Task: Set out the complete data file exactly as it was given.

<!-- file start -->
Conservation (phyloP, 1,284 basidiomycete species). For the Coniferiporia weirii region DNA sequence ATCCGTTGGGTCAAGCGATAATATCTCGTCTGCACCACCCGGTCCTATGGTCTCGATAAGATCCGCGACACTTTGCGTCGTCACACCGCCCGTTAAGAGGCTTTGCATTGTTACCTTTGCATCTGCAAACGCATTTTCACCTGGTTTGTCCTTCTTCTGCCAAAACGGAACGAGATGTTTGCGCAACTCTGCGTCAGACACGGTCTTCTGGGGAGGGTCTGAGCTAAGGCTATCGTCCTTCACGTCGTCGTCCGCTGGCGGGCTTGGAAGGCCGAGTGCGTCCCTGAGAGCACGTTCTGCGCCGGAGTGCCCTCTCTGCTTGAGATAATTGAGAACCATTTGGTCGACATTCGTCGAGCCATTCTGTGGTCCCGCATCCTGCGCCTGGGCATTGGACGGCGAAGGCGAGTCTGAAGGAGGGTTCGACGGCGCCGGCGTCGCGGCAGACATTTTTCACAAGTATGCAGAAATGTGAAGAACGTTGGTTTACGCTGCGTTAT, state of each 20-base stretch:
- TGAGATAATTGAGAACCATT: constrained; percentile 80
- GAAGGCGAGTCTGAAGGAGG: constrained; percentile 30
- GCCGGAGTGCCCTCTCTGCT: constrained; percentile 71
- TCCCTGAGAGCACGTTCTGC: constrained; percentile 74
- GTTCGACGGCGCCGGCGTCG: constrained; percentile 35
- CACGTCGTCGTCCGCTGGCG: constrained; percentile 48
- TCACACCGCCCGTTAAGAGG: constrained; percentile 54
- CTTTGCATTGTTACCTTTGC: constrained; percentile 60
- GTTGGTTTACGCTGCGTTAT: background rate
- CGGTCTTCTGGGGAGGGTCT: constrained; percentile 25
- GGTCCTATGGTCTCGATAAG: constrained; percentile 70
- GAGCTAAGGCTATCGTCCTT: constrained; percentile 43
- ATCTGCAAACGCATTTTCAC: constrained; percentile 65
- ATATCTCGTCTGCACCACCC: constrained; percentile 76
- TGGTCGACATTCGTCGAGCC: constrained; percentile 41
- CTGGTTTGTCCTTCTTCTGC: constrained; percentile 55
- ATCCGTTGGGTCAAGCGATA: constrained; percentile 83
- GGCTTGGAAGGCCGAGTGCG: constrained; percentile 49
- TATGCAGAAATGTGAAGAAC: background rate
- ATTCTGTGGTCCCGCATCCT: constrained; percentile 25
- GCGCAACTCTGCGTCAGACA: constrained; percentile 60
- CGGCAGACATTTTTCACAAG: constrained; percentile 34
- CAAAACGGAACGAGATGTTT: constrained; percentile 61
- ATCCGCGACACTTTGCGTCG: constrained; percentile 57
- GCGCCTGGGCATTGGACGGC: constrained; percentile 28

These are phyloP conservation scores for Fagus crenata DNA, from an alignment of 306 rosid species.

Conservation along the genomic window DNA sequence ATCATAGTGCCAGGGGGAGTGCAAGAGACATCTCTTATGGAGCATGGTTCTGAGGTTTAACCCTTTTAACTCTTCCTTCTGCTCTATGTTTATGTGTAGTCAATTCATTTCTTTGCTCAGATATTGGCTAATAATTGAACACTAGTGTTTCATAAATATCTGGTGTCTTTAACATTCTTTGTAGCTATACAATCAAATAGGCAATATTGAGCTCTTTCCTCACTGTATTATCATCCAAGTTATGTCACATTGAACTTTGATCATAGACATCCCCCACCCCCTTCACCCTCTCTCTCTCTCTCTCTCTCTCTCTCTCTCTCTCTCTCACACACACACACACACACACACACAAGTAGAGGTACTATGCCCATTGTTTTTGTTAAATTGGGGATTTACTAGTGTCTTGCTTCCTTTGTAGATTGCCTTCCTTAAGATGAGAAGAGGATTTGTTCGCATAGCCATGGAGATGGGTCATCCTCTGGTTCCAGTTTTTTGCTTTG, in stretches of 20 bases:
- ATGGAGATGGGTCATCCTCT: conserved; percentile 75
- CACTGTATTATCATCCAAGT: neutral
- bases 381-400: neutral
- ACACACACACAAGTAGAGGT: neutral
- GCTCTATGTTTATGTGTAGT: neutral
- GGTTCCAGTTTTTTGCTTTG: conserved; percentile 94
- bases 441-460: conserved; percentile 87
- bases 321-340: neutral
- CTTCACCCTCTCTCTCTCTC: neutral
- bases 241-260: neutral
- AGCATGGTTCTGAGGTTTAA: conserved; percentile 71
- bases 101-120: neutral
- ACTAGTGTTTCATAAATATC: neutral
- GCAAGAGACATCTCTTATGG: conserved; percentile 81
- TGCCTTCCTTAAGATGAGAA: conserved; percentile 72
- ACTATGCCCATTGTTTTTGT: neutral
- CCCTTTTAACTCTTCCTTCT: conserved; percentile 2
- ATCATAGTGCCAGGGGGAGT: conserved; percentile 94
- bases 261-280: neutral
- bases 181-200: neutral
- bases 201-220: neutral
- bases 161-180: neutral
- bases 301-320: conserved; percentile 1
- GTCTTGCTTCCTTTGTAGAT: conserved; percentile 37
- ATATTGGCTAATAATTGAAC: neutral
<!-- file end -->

Conservation (phyloP, 1,284 basidiomycete species). For the Coniferiporia weirii region DNA sequence ATCCGTTGGGTCAAGCGATAATATCTCGTCTGCACCACCCGGTCCTATGGTCTCGATAAGATCCGCGACACTTTGCGTCGTCACACCGCCCGTTAAGAGGCTTTGCATTGTTACCTTTGCATCTGCAAACGCATTTTCACCTGGTTTGTCCTTCTTCTGCCAAAACGGAACGAGATGTTTGCGCAACTCTGCGTCAGACACGGTCTTCTGGGGAGGGTCTGAGCTAAGGCTATCGTCCTTCACGTCGTCGTCCGCTGGCGGGCTTGGAAGGCCGAGTGCGTCCCTGAGAGCACGTTCTGCGCCGGAGTGCCCTCTCTGCTTGAGATAATTGAGAACCATTTGGTCGACATTCGTCGAGCCATTCTGTGGTCCCGCATCCTGCGCCTGGGCATTGGACGGCGAAGGCGAGTCTGAAGGAGGGTTCGACGGCGCCGGCGTCGCGGCAGACATTTTTCACAAGTATGCAGAAATGTGAAGAACGTTGGTTTACGCTGCGTTAT, state of each 20-base stretch:
- TGAGATAATTGAGAACCATT: constrained; percentile 80
- GAAGGCGAGTCTGAAGGAGG: constrained; percentile 30
- GCCGGAGTGCCCTCTCTGCT: constrained; percentile 71
- TCCCTGAGAGCACGTTCTGC: constrained; percentile 74
- GTTCGACGGCGCCGGCGTCG: constrained; percentile 35
- CACGTCGTCGTCCGCTGGCG: constrained; percentile 48
- TCACACCGCCCGTTAAGAGG: constrained; percentile 54
- CTTTGCATTGTTACCTTTGC: constrained; percentile 60
- GTTGGTTTACGCTGCGTTAT: background rate
- CGGTCTTCTGGGGAGGGTCT: constrained; percentile 25
- GGTCCTATGGTCTCGATAAG: constrained; percentile 70
- GAGCTAAGGCTATCGTCCTT: constrained; percentile 43
- ATCTGCAAACGCATTTTCAC: constrained; percentile 65
- ATATCTCGTCTGCACCACCC: constrained; percentile 76
- TGGTCGACATTCGTCGAGCC: constrained; percentile 41
- CTGGTTTGTCCTTCTTCTGC: constrained; percentile 55
- ATCCGTTGGGTCAAGCGATA: constrained; percentile 83
- GGCTTGGAAGGCCGAGTGCG: constrained; percentile 49
- TATGCAGAAATGTGAAGAAC: background rate
- ATTCTGTGGTCCCGCATCCT: constrained; percentile 25
- GCGCAACTCTGCGTCAGACA: constrained; percentile 60
- CGGCAGACATTTTTCACAAG: constrained; percentile 34
- CAAAACGGAACGAGATGTTT: constrained; percentile 61
- ATCCGCGACACTTTGCGTCG: constrained; percentile 57
- GCGCCTGGGCATTGGACGGC: constrained; percentile 28

These are phyloP conservation scores for Fagus crenata DNA, from an alignment of 306 rosid species.

Conservation along the genomic window DNA sequence ATCATAGTGCCAGGGGGAGTGCAAGAGACATCTCTTATGGAGCATGGTTCTGAGGTTTAACCCTTTTAACTCTTCCTTCTGCTCTATGTTTATGTGTAGTCAATTCATTTCTTTGCTCAGATATTGGCTAATAATTGAACACTAGTGTTTCATAAATATCTGGTGTCTTTAACATTCTTTGTAGCTATACAATCAAATAGGCAATATTGAGCTCTTTCCTCACTGTATTATCATCCAAGTTATGTCACATTGAACTTTGATCATAGACATCCCCCACCCCCTTCACCCTCTCTCTCTCTCTCTCTCTCTCTCTCTCTCTCTCTCTCACACACACACACACACACACACACAAGTAGAGGTACTATGCCCATTGTTTTTGTTAAATTGGGGATTTACTAGTGTCTTGCTTCCTTTGTAGATTGCCTTCCTTAAGATGAGAAGAGGATTTGTTCGCATAGCCATGGAGATGGGTCATCCTCTGGTTCCAGTTTTTTGCTTTG, in stretches of 20 bases:
- ATGGAGATGGGTCATCCTCT: conserved; percentile 75
- CACTGTATTATCATCCAAGT: neutral
- bases 381-400: neutral
- ACACACACACAAGTAGAGGT: neutral
- GCTCTATGTTTATGTGTAGT: neutral
- GGTTCCAGTTTTTTGCTTTG: conserved; percentile 94
- bases 441-460: conserved; percentile 87
- bases 321-340: neutral
- CTTCACCCTCTCTCTCTCTC: neutral
- bases 241-260: neutral
- AGCATGGTTCTGAGGTTTAA: conserved; percentile 71
- bases 101-120: neutral
- ACTAGTGTTTCATAAATATC: neutral
- GCAAGAGACATCTCTTATGG: conserved; percentile 81
- TGCCTTCCTTAAGATGAGAA: conserved; percentile 72
- ACTATGCCCATTGTTTTTGT: neutral
- CCCTTTTAACTCTTCCTTCT: conserved; percentile 2
- ATCATAGTGCCAGGGGGAGT: conserved; percentile 94
- bases 261-280: neutral
- bases 181-200: neutral
- bases 201-220: neutral
- bases 161-180: neutral
- bases 301-320: conserved; percentile 1
- GTCTTGCTTCCTTTGTAGAT: conserved; percentile 37
- ATATTGGCTAATAATTGAAC: neutral